Why do I need this McPherson to tell me who God is? All I'll get from him is his idea of who God is, which may not be accurate. What makes his description of God any better than, say, Martin Luther's?
In the old days, God reportedly spoke with people personally. Even when he was doing some heavy-duty smiting, he did much of it himself--he didn't farm it out.

I repeat: everything that is 'known' about God is in the bible. It shows him as he is, warts and all. It tells us all about him, often in his own words. If God wants to revise that in any way, all he has to do is appear to the world and say “That part is wrong.” And if he wants me to know him, well...he knows where to find me. I can't hide from him, right?
But he hasn't done it, so I have to conclude (a) he's already predestined me for the Nasty Place; (b) he doesn't care whether or not I know who he is; (c) he doesn't exist.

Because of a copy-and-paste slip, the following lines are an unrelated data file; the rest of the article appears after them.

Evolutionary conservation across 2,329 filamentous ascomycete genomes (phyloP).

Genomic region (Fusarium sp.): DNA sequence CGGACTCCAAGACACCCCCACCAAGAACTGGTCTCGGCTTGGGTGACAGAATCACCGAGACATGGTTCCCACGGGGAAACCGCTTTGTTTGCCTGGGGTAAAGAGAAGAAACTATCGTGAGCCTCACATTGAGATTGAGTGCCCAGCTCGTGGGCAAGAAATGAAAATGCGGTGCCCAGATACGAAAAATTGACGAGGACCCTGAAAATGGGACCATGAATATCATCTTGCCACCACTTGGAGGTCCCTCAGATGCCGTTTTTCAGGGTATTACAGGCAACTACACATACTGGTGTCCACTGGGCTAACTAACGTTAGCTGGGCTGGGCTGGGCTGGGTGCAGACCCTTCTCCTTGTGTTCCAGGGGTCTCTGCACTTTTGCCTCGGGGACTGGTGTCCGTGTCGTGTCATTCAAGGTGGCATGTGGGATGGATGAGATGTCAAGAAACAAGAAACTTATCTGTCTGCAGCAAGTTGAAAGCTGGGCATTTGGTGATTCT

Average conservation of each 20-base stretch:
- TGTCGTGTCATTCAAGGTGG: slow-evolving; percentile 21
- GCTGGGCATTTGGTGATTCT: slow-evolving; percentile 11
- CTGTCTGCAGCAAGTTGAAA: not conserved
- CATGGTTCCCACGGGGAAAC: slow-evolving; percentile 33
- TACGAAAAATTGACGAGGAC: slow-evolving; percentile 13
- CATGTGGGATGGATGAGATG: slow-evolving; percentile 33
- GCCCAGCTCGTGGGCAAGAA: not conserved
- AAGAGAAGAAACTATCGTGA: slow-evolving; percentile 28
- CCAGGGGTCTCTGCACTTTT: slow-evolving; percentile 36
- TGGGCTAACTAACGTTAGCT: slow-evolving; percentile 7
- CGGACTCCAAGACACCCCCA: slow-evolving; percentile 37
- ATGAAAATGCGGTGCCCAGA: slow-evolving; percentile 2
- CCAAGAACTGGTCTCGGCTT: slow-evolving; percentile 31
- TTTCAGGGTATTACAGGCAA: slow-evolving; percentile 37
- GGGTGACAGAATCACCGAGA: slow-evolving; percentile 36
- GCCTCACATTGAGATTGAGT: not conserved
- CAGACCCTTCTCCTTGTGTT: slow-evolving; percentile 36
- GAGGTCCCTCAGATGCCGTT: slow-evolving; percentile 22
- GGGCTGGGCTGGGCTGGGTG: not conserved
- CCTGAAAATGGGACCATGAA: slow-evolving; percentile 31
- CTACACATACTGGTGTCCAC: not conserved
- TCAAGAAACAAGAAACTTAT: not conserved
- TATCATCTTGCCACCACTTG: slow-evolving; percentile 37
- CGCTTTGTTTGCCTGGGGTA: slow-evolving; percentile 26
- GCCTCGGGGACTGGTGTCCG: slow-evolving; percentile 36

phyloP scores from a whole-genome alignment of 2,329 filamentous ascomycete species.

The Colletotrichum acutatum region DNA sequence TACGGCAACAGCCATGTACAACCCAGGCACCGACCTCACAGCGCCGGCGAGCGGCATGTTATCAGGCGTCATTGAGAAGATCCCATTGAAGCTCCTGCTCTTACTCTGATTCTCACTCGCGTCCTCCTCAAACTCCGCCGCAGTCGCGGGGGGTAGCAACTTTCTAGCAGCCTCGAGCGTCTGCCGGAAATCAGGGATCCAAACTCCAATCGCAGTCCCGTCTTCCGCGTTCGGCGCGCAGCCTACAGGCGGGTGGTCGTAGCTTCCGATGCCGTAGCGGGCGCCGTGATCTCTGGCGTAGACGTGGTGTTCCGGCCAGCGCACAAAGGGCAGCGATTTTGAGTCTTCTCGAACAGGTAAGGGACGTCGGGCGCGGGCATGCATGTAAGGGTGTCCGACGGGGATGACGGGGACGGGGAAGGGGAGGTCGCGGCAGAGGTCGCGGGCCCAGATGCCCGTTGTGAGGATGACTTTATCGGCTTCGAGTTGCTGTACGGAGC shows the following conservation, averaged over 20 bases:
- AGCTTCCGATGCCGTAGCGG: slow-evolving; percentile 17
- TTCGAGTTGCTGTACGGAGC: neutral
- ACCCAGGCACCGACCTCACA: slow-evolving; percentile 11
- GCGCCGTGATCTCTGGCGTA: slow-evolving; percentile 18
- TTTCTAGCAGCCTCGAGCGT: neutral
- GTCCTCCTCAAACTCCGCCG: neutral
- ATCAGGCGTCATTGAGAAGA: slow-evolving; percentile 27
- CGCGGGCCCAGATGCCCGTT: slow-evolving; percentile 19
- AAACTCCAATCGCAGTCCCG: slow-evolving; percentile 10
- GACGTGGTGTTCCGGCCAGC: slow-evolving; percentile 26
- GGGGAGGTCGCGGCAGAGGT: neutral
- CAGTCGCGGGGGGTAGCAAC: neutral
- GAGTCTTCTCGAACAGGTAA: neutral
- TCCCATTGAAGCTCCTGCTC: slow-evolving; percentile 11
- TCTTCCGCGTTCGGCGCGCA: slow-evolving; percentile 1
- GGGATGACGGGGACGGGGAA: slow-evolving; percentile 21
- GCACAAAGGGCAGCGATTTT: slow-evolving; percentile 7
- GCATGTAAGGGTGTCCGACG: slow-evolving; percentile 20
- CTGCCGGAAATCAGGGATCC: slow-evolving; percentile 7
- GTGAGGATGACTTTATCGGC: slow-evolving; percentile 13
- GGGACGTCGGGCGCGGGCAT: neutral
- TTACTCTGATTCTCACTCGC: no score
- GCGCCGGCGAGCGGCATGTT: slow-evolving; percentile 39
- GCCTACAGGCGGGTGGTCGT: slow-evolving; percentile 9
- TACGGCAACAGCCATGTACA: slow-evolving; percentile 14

Christinewjc said...

First of all GM, it's not transformation that was seen by the disciples. The event was called the transfiguration.

From Dictionary.com:

"Transfiguration
Transfiguration, in the New Testament, manifestation wherein Jesus appeared "shining" before Peter, James, and John. The traditional explanation is that in it Jesus' divine glory shone in his earthly body. Mt. Tabor is usually said to be the mountain where it took place. The event is commemorated in the feast of the Transfiguration on Aug. 6.
The Columbia Electronic Encyclopedia Copyright © 2004.
Licensed from Columbia University Press


Go to the webpage and read several commentaries about the huge significance of the transfiguration.

In addition, it is important to acknowledge that during the transfiguration, Jesus "was talking" with Elias and Moses.